Sailing Journey around Croatian Distant Islands (Part 1)
The following story could serve as a suggestion for one of your next sailing trips, or just as a nostalgic overview of an exceptional early summer week filled with great winds, fine sailing, beautiful nature, splendid company, and many other excellent things.
This event took place three years ago, when I was still a part of a sailing academy, keen to reach and explore places I had not yet had a chance to visit. My friends and I started our adventure in Jezera, a small fishing village located in the south part of Murter island. The goal was to improve sailing skills and use the wind as much as possible. After leaving Jezera, we faced a strong jugo (the southeastern wind), which gave us a chance to perform some sharp close hauling, which was, after a calm and lazy winter, pretty exciting for the crew.
The wind brought some really high waves, which is why we decided to find a shelter for the night and steered towards Skradin, a splendid haven located deep inside the mouth of the Krka river, just north of Šibenik town. Unfortunately, sailing up Krka’s canyon was not allowed, but there were numerous photo opportunities in this beautiful environment that seemed like a reward after the exhausting journey.
We left the Šibenik channel the following day. The waves were not as high as they were the day before, but the wind still blew in the same direction, and we calculated that another entire day of sailing is ahead of us. We close hauled all the way from Šibenik to the northwestern end of the island of Šolta. After dropping the anchor in the village of Maslinica, we treated ourselves with a delicious lunch. This was a great opportunity to exercise our cooking skills in a rocking galley.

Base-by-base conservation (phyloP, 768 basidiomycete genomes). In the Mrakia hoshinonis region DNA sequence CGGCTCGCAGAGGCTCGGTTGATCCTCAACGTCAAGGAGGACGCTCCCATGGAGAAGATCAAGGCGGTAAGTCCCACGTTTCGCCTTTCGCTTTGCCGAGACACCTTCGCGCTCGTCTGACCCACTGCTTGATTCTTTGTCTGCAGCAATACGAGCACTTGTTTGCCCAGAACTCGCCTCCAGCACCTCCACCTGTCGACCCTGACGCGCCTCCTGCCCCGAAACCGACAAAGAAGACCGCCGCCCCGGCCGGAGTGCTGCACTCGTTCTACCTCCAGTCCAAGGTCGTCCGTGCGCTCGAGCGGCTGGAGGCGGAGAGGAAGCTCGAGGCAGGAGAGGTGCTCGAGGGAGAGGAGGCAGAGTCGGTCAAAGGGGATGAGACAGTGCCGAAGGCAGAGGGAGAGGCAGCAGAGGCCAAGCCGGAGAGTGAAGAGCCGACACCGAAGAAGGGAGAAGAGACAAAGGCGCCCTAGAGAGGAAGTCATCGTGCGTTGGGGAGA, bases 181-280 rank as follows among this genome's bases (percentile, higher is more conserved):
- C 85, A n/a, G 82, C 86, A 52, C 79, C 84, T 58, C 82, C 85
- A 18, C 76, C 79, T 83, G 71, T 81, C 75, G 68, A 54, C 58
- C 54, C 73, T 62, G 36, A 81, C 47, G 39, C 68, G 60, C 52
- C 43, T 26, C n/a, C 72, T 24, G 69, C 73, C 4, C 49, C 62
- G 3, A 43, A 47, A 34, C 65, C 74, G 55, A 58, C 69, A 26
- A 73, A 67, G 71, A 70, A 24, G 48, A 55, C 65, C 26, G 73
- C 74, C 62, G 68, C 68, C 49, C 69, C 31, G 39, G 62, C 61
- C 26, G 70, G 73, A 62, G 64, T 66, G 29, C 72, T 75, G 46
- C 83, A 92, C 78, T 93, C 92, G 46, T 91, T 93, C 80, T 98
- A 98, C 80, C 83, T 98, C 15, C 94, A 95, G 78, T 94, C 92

As we did not want to waste any wind, we continued our way shortly after the lunch break and headed towards Hvar island. As we approached the town of Hvar, some strange silence took over the crew. Although some crew members wanted to stop in Hvar and walk the town’s centre, the decision was made that we were to continue sailing because we were tough sailors who did not want to waste a chance for good sailing.
The journey continued towards Šćedro, a tiny, almost uninhabited island off the coast of Hvar. Morning exercise was replaced by collecting samphire, fresh capers, sea shells and aromatic herbs. Although nature there abounded with potential food ingredients, we took only as much as we needed for the following few days.
The wind was favourable for another long leg. We sailed to Pomena, in the northwestern part of Mljet island. Being tough sailors, not tourists, we refused to attend a party that took place in the (only) hotel, so we prepared a decent meal on board and discussed our route for the following day. We decided to pay a quick visit to Mljet National Park, just 15 minutes of walking from Pomena.
After visiting Mljet, a fine and pleasant breeze that blew from the north-west took us to the island of Lastovo. Although it lies far from the Croatian mainland, this island offers a lot and sailing around Lastovo and surrounding islets is a splendid experience. Those who like hiking can spend days walking around the island, while those who prefer mountain biking can experience just as much fun and adventure. People who enjoy swimming and snorkeling will also have an excellent time here. Unfortunately, we only had time to take some photos of the unique Lastovo chimneys and buy some local wine to fill our supplies.
The meteorological situation allowed us to sail throughout the night, which is something we wanted to experience. Lastovo is located far from the coast, which is why the forecast has to be carefully observed, with the distance from the coast taken into account. We reached a decision – after an afternoon nap, we would divide into shifts and sail into the night. The remote islands of Croatia will be conquered by reaching Palagruža, the remotest Croatian territory in the Adriatic.
If you would like to experience such journey yourself, charter a yacht with A Yacht Charter Croatia!
I wish you a calm sea, a fine wind and a strong mast!